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Coetzee could be surprise selection for the Bulls

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Coetzee was a popular member of the Ulster team between 2016 and 2021 and played many a derby against Leinster. The 33-year-old hinted in a media conference that he might be graduating from water boy to playing in a URC semi-final.

Marcell Coetzee of the Vodacom Bulls. File Picture: Steve Haag Sports, INPHO, Shutterstock (14308921m)

Marcell Coetzee could be a dark horse selection for the Bulls in Saturday’s United Rugby Championship semi-final against Leinster, and his experience would be vital given his rich understanding of rugby in Ireland.

Coetzee was a popular member of the Ulster team between 2016 and 2021 and played many a derby against Leinster. The 33-year-old hinted in a media conference that he might be graduating from water boy to playing in a URC semi-final.

Coetzee had surgery on a knee injury in April and it looked like his season was over, but with the Bulls’ season extending two matches beyond the regulation 18 rounds, he is on the cusp of readiness.

He has been conspicuously active over the last fortnight as he reprises another illustrious former Springbok’s job of carrying the water, Rassie Erasmus.

Speaking of his injury, Coetzee said: “As the season progresses, teams do get a lot of injuries and it is never ideal. You want to be on the field, you want to be with the boys and share those moments, but then your role changes …”

Coetzee has had his share of serious injuries over his career, and he says he has learnt to remain positive. “You have to tell yourself that you can contribute off the field. That’s what I’ve been trying to do these last few weeks, being the water boy as well.

“My team manager joked with me that I must be the highest-paid water boy at the Bulls, but rehab has been going well, so you never know, maybe I will be available soon.”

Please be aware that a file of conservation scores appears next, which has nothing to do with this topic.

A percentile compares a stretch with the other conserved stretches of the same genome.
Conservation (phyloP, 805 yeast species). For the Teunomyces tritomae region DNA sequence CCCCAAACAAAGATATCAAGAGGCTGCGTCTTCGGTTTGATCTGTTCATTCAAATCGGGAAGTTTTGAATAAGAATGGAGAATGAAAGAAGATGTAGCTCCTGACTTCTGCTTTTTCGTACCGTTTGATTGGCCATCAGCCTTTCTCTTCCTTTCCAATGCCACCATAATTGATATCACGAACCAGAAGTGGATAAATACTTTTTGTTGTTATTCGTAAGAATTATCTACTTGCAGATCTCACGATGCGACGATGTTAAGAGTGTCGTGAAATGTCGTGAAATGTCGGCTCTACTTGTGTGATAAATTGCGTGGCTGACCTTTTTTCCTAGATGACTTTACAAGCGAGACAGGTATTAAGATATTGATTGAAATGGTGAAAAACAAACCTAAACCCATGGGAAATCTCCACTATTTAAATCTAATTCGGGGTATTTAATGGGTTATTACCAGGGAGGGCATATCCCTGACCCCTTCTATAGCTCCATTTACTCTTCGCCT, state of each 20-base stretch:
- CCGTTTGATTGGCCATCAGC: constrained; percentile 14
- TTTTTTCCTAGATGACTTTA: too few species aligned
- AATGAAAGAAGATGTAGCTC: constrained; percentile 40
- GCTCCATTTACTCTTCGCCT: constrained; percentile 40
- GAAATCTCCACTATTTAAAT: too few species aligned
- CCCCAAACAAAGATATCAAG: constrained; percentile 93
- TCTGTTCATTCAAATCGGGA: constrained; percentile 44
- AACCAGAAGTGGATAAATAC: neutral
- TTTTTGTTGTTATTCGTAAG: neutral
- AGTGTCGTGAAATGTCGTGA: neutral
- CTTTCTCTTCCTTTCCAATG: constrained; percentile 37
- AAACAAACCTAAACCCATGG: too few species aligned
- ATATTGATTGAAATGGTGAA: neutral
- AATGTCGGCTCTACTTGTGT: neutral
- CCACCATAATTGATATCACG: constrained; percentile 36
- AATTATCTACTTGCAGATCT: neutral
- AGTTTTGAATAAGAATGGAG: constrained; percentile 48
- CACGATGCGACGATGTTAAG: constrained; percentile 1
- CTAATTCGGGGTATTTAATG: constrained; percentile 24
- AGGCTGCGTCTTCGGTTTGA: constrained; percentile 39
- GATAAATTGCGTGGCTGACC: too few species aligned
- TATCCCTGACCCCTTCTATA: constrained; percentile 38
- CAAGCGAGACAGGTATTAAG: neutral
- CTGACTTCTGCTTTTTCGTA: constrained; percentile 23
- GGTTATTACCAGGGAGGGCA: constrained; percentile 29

Coetzee learnt his rugby at the Sharks Academy where he enrolled out of high school at Port Natal in Durban. It is not a fashionable rugby school and he never had a look-in at Craven Week level for the Sharks.

He has said that by having no recognised pedigree he had to work harder than his rivals and maintain an attitude of determination and hunger. At Ulster, his attitude made him as popular in Belfast as another Sharks old boy, Ruan Pienaar. He says he learnt quickly about how tough Leinster can be.

“If you talk about Leinster, the first thing is the international experience they have,” he said. “They are very good at player retention. Their squad keeps growing and that helps them to be so consistent, season after season.

“And they haven’t been doing it just in the URC, they’ve been doing it in the European Cup and they’ve been doing it for the international side,” Coetzee said. “If you look at the Leinster line-up, it is not far off the Ireland team.”

Coetzee says that it is Leinster’s conversion rate in the opposition danger zone that makes them so dangerous. There is no slicker side at turning opportunities into points. At the end of the day, when they enter your 22, they leave with points,” the flank said succinctly.

But as much as Coetzee and coach Jake White have been talking up Leinster, the Bulls proved two years ago in Dublin that anything can happen in a knockout game, when they shocked the home team. “It’s play-offs. The encouraging thing for us is that we are growing from season to season – a year ago we were out in the quarter-finals, and now we have managed to take that next hurdle.

“That comes with the pressure, and that comes with the privilege to be under that pressure. Everyone in the squad, player and management, is going to have to take that one step up for whatever is coming this week.”

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